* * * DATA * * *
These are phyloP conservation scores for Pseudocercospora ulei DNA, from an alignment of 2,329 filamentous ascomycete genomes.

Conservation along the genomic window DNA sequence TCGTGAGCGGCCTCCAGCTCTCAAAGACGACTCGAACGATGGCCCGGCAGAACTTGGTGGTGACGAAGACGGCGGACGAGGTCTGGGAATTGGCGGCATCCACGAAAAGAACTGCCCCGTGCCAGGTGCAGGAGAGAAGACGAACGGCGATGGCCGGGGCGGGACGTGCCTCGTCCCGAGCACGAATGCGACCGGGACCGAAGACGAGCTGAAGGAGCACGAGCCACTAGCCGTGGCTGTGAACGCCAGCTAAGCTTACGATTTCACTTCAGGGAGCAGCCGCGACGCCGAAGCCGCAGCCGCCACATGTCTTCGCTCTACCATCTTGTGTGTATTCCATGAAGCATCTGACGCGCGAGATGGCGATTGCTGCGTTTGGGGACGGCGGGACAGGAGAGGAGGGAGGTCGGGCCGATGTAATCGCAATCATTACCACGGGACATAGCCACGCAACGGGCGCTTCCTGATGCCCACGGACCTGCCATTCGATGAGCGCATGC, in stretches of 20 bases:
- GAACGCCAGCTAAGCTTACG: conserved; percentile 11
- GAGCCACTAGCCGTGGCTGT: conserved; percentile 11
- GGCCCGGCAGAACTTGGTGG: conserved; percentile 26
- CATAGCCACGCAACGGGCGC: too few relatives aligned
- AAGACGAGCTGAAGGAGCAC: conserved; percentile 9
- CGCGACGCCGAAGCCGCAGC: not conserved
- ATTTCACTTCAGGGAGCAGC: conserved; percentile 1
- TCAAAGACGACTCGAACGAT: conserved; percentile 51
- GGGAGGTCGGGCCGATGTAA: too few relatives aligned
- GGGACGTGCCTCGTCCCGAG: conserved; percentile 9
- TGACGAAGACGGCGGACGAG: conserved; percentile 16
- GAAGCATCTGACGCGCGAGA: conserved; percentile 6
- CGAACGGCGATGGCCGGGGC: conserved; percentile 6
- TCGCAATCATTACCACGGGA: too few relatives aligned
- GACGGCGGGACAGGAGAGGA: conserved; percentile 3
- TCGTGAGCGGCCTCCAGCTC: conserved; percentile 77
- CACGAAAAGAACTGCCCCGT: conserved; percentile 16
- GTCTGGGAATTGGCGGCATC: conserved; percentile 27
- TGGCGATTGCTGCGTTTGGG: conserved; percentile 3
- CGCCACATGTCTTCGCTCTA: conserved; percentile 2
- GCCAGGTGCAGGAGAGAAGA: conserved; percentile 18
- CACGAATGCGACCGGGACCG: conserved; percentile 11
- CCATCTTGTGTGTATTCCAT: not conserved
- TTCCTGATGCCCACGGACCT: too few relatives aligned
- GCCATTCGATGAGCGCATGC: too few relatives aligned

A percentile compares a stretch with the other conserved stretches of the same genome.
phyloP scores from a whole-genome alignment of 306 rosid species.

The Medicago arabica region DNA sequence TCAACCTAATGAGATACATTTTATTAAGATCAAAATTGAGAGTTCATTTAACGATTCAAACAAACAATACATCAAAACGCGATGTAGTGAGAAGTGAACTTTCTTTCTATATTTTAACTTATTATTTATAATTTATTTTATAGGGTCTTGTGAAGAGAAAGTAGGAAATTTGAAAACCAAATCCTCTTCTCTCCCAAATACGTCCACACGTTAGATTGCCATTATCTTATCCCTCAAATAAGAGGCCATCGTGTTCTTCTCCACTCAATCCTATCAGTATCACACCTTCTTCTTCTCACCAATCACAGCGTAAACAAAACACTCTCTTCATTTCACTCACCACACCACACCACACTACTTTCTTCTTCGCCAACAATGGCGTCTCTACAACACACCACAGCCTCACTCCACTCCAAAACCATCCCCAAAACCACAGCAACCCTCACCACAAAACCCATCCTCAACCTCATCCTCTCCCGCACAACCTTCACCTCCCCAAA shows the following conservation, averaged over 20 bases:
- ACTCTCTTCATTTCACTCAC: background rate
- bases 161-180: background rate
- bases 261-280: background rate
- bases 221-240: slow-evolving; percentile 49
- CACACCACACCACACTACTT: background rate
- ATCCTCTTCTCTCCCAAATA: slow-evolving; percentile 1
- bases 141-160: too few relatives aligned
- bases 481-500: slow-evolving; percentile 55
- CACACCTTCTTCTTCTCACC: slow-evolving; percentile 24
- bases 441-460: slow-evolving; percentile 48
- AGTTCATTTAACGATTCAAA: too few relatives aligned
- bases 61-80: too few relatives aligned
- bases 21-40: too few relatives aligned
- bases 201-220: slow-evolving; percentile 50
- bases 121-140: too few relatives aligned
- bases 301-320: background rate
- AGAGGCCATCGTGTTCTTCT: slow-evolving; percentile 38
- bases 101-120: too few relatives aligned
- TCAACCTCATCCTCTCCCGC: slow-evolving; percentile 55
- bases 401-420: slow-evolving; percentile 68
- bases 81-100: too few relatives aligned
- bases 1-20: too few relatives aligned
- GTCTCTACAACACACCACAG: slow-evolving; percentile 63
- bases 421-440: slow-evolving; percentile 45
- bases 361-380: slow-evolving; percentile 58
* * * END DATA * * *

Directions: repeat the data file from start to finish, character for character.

These are phyloP conservation scores for Pseudocercospora ulei DNA, from an alignment of 2,329 filamentous ascomycete genomes.

Conservation along the genomic window DNA sequence TCGTGAGCGGCCTCCAGCTCTCAAAGACGACTCGAACGATGGCCCGGCAGAACTTGGTGGTGACGAAGACGGCGGACGAGGTCTGGGAATTGGCGGCATCCACGAAAAGAACTGCCCCGTGCCAGGTGCAGGAGAGAAGACGAACGGCGATGGCCGGGGCGGGACGTGCCTCGTCCCGAGCACGAATGCGACCGGGACCGAAGACGAGCTGAAGGAGCACGAGCCACTAGCCGTGGCTGTGAACGCCAGCTAAGCTTACGATTTCACTTCAGGGAGCAGCCGCGACGCCGAAGCCGCAGCCGCCACATGTCTTCGCTCTACCATCTTGTGTGTATTCCATGAAGCATCTGACGCGCGAGATGGCGATTGCTGCGTTTGGGGACGGCGGGACAGGAGAGGAGGGAGGTCGGGCCGATGTAATCGCAATCATTACCACGGGACATAGCCACGCAACGGGCGCTTCCTGATGCCCACGGACCTGCCATTCGATGAGCGCATGC, in stretches of 20 bases:
- GAACGCCAGCTAAGCTTACG: conserved; percentile 11
- GAGCCACTAGCCGTGGCTGT: conserved; percentile 11
- GGCCCGGCAGAACTTGGTGG: conserved; percentile 26
- CATAGCCACGCAACGGGCGC: too few relatives aligned
- AAGACGAGCTGAAGGAGCAC: conserved; percentile 9
- CGCGACGCCGAAGCCGCAGC: not conserved
- ATTTCACTTCAGGGAGCAGC: conserved; percentile 1
- TCAAAGACGACTCGAACGAT: conserved; percentile 51
- GGGAGGTCGGGCCGATGTAA: too few relatives aligned
- GGGACGTGCCTCGTCCCGAG: conserved; percentile 9
- TGACGAAGACGGCGGACGAG: conserved; percentile 16
- GAAGCATCTGACGCGCGAGA: conserved; percentile 6
- CGAACGGCGATGGCCGGGGC: conserved; percentile 6
- TCGCAATCATTACCACGGGA: too few relatives aligned
- GACGGCGGGACAGGAGAGGA: conserved; percentile 3
- TCGTGAGCGGCCTCCAGCTC: conserved; percentile 77
- CACGAAAAGAACTGCCCCGT: conserved; percentile 16
- GTCTGGGAATTGGCGGCATC: conserved; percentile 27
- TGGCGATTGCTGCGTTTGGG: conserved; percentile 3
- CGCCACATGTCTTCGCTCTA: conserved; percentile 2
- GCCAGGTGCAGGAGAGAAGA: conserved; percentile 18
- CACGAATGCGACCGGGACCG: conserved; percentile 11
- CCATCTTGTGTGTATTCCAT: not conserved
- TTCCTGATGCCCACGGACCT: too few relatives aligned
- GCCATTCGATGAGCGCATGC: too few relatives aligned

A percentile compares a stretch with the other conserved stretches of the same genome.
phyloP scores from a whole-genome alignment of 306 rosid species.

The Medicago arabica region DNA sequence TCAACCTAATGAGATACATTTTATTAAGATCAAAATTGAGAGTTCATTTAACGATTCAAACAAACAATACATCAAAACGCGATGTAGTGAGAAGTGAACTTTCTTTCTATATTTTAACTTATTATTTATAATTTATTTTATAGGGTCTTGTGAAGAGAAAGTAGGAAATTTGAAAACCAAATCCTCTTCTCTCCCAAATACGTCCACACGTTAGATTGCCATTATCTTATCCCTCAAATAAGAGGCCATCGTGTTCTTCTCCACTCAATCCTATCAGTATCACACCTTCTTCTTCTCACCAATCACAGCGTAAACAAAACACTCTCTTCATTTCACTCACCACACCACACCACACTACTTTCTTCTTCGCCAACAATGGCGTCTCTACAACACACCACAGCCTCACTCCACTCCAAAACCATCCCCAAAACCACAGCAACCCTCACCACAAAACCCATCCTCAACCTCATCCTCTCCCGCACAACCTTCACCTCCCCAAA shows the following conservation, averaged over 20 bases:
- ACTCTCTTCATTTCACTCAC: background rate
- bases 161-180: background rate
- bases 261-280: background rate
- bases 221-240: slow-evolving; percentile 49
- CACACCACACCACACTACTT: background rate
- ATCCTCTTCTCTCCCAAATA: slow-evolving; percentile 1
- bases 141-160: too few relatives aligned
- bases 481-500: slow-evolving; percentile 55
- CACACCTTCTTCTTCTCACC: slow-evolving; percentile 24
- bases 441-460: slow-evolving; percentile 48
- AGTTCATTTAACGATTCAAA: too few relatives aligned
- bases 61-80: too few relatives aligned
- bases 21-40: too few relatives aligned
- bases 201-220: slow-evolving; percentile 50
- bases 121-140: too few relatives aligned
- bases 301-320: background rate
- AGAGGCCATCGTGTTCTTCT: slow-evolving; percentile 38
- bases 101-120: too few relatives aligned
- TCAACCTCATCCTCTCCCGC: slow-evolving; percentile 55
- bases 401-420: slow-evolving; percentile 68
- bases 81-100: too few relatives aligned
- bases 1-20: too few relatives aligned
- GTCTCTACAACACACCACAG: slow-evolving; percentile 63
- bases 421-440: slow-evolving; percentile 45
- bases 361-380: slow-evolving; percentile 58